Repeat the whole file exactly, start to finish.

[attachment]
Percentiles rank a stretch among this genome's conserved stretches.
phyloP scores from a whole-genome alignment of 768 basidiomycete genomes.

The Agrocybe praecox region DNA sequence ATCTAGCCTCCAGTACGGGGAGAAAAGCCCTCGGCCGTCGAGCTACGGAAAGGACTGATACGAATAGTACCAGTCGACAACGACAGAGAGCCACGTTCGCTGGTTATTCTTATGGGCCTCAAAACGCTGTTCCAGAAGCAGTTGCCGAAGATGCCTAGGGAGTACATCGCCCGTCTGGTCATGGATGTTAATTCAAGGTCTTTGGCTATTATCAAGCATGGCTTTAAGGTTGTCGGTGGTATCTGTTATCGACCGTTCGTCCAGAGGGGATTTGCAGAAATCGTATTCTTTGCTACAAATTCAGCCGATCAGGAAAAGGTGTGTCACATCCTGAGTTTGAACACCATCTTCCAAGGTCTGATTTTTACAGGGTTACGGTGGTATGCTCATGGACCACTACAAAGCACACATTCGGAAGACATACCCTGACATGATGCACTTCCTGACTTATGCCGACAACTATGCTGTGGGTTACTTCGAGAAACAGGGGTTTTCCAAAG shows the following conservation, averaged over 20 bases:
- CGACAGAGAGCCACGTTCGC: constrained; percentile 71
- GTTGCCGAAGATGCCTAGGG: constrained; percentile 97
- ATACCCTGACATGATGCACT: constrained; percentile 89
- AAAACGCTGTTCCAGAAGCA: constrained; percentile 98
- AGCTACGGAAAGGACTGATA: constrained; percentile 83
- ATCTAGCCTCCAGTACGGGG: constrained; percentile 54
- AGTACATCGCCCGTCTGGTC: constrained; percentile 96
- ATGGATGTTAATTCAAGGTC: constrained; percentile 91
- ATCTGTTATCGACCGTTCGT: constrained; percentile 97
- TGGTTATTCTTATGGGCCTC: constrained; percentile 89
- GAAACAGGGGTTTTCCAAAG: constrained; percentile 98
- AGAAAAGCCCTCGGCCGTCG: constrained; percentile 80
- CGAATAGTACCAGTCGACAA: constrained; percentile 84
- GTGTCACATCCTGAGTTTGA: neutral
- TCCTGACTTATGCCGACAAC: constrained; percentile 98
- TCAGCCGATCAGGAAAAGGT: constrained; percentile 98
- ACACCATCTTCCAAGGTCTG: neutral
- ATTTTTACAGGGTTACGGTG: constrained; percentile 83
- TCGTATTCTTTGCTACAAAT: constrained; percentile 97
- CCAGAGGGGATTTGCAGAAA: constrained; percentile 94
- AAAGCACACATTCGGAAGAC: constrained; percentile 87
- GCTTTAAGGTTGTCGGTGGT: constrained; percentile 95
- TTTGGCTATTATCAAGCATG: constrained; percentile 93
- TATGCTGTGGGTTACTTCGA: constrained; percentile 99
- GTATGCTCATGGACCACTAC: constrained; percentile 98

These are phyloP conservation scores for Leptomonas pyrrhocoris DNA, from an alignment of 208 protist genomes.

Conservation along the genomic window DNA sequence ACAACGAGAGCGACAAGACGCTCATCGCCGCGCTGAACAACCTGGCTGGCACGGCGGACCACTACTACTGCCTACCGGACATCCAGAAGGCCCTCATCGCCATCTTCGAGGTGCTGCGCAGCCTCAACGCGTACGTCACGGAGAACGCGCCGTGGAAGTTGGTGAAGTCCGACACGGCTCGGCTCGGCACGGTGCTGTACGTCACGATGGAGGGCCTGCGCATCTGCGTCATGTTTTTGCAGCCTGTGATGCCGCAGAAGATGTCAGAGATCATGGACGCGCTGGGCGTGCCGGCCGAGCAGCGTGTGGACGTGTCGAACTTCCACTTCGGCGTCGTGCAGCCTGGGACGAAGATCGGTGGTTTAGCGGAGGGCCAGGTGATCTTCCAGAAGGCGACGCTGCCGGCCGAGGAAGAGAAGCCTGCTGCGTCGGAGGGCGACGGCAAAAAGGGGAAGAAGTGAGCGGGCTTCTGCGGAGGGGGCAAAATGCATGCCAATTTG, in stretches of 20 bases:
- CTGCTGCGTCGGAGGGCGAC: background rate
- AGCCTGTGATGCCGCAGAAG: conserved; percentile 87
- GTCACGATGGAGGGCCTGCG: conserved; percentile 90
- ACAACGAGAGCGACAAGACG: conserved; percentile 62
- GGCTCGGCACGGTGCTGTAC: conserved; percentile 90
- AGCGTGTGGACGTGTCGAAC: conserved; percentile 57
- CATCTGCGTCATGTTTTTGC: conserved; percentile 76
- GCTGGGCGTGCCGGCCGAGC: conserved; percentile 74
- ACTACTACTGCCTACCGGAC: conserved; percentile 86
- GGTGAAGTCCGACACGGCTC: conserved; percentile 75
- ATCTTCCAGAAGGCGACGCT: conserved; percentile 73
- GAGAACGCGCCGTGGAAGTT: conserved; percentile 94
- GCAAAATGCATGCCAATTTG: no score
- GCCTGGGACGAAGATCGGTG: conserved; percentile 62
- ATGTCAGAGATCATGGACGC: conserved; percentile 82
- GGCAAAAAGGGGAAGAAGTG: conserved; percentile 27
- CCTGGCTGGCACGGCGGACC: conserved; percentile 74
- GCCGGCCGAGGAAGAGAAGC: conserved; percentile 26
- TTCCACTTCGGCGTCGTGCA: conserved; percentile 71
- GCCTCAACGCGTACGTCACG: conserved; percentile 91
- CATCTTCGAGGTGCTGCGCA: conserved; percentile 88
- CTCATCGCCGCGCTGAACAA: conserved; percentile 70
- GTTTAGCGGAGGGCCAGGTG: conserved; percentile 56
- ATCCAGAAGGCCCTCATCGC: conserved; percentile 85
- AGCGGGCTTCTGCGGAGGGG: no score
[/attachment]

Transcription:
Percentiles rank a stretch among this genome's conserved stretches.
phyloP scores from a whole-genome alignment of 768 basidiomycete genomes.

The Agrocybe praecox region DNA sequence ATCTAGCCTCCAGTACGGGGAGAAAAGCCCTCGGCCGTCGAGCTACGGAAAGGACTGATACGAATAGTACCAGTCGACAACGACAGAGAGCCACGTTCGCTGGTTATTCTTATGGGCCTCAAAACGCTGTTCCAGAAGCAGTTGCCGAAGATGCCTAGGGAGTACATCGCCCGTCTGGTCATGGATGTTAATTCAAGGTCTTTGGCTATTATCAAGCATGGCTTTAAGGTTGTCGGTGGTATCTGTTATCGACCGTTCGTCCAGAGGGGATTTGCAGAAATCGTATTCTTTGCTACAAATTCAGCCGATCAGGAAAAGGTGTGTCACATCCTGAGTTTGAACACCATCTTCCAAGGTCTGATTTTTACAGGGTTACGGTGGTATGCTCATGGACCACTACAAAGCACACATTCGGAAGACATACCCTGACATGATGCACTTCCTGACTTATGCCGACAACTATGCTGTGGGTTACTTCGAGAAACAGGGGTTTTCCAAAG shows the following conservation, averaged over 20 bases:
- CGACAGAGAGCCACGTTCGC: constrained; percentile 71
- GTTGCCGAAGATGCCTAGGG: constrained; percentile 97
- ATACCCTGACATGATGCACT: constrained; percentile 89
- AAAACGCTGTTCCAGAAGCA: constrained; percentile 98
- AGCTACGGAAAGGACTGATA: constrained; percentile 83
- ATCTAGCCTCCAGTACGGGG: constrained; percentile 54
- AGTACATCGCCCGTCTGGTC: constrained; percentile 96
- ATGGATGTTAATTCAAGGTC: constrained; percentile 91
- ATCTGTTATCGACCGTTCGT: constrained; percentile 97
- TGGTTATTCTTATGGGCCTC: constrained; percentile 89
- GAAACAGGGGTTTTCCAAAG: constrained; percentile 98
- AGAAAAGCCCTCGGCCGTCG: constrained; percentile 80
- CGAATAGTACCAGTCGACAA: constrained; percentile 84
- GTGTCACATCCTGAGTTTGA: neutral
- TCCTGACTTATGCCGACAAC: constrained; percentile 98
- TCAGCCGATCAGGAAAAGGT: constrained; percentile 98
- ACACCATCTTCCAAGGTCTG: neutral
- ATTTTTACAGGGTTACGGTG: constrained; percentile 83
- TCGTATTCTTTGCTACAAAT: constrained; percentile 97
- CCAGAGGGGATTTGCAGAAA: constrained; percentile 94
- AAAGCACACATTCGGAAGAC: constrained; percentile 87
- GCTTTAAGGTTGTCGGTGGT: constrained; percentile 95
- TTTGGCTATTATCAAGCATG: constrained; percentile 93
- TATGCTGTGGGTTACTTCGA: constrained; percentile 99
- GTATGCTCATGGACCACTAC: constrained; percentile 98

These are phyloP conservation scores for Leptomonas pyrrhocoris DNA, from an alignment of 208 protist genomes.

Conservation along the genomic window DNA sequence ACAACGAGAGCGACAAGACGCTCATCGCCGCGCTGAACAACCTGGCTGGCACGGCGGACCACTACTACTGCCTACCGGACATCCAGAAGGCCCTCATCGCCATCTTCGAGGTGCTGCGCAGCCTCAACGCGTACGTCACGGAGAACGCGCCGTGGAAGTTGGTGAAGTCCGACACGGCTCGGCTCGGCACGGTGCTGTACGTCACGATGGAGGGCCTGCGCATCTGCGTCATGTTTTTGCAGCCTGTGATGCCGCAGAAGATGTCAGAGATCATGGACGCGCTGGGCGTGCCGGCCGAGCAGCGTGTGGACGTGTCGAACTTCCACTTCGGCGTCGTGCAGCCTGGGACGAAGATCGGTGGTTTAGCGGAGGGCCAGGTGATCTTCCAGAAGGCGACGCTGCCGGCCGAGGAAGAGAAGCCTGCTGCGTCGGAGGGCGACGGCAAAAAGGGGAAGAAGTGAGCGGGCTTCTGCGGAGGGGGCAAAATGCATGCCAATTTG, in stretches of 20 bases:
- CTGCTGCGTCGGAGGGCGAC: background rate
- AGCCTGTGATGCCGCAGAAG: conserved; percentile 87
- GTCACGATGGAGGGCCTGCG: conserved; percentile 90
- ACAACGAGAGCGACAAGACG: conserved; percentile 62
- GGCTCGGCACGGTGCTGTAC: conserved; percentile 90
- AGCGTGTGGACGTGTCGAAC: conserved; percentile 57
- CATCTGCGTCATGTTTTTGC: conserved; percentile 76
- GCTGGGCGTGCCGGCCGAGC: conserved; percentile 74
- ACTACTACTGCCTACCGGAC: conserved; percentile 86
- GGTGAAGTCCGACACGGCTC: conserved; percentile 75
- ATCTTCCAGAAGGCGACGCT: conserved; percentile 73
- GAGAACGCGCCGTGGAAGTT: conserved; percentile 94
- GCAAAATGCATGCCAATTTG: no score
- GCCTGGGACGAAGATCGGTG: conserved; percentile 62
- ATGTCAGAGATCATGGACGC: conserved; percentile 82
- GGCAAAAAGGGGAAGAAGTG: conserved; percentile 27
- CCTGGCTGGCACGGCGGACC: conserved; percentile 74
- GCCGGCCGAGGAAGAGAAGC: conserved; percentile 26
- TTCCACTTCGGCGTCGTGCA: conserved; percentile 71
- GCCTCAACGCGTACGTCACG: conserved; percentile 91
- CATCTTCGAGGTGCTGCGCA: conserved; percentile 88
- CTCATCGCCGCGCTGAACAA: conserved; percentile 70
- GTTTAGCGGAGGGCCAGGTG: conserved; percentile 56
- ATCCAGAAGGCCCTCATCGC: conserved; percentile 85
- AGCGGGCTTCTGCGGAGGGG: no score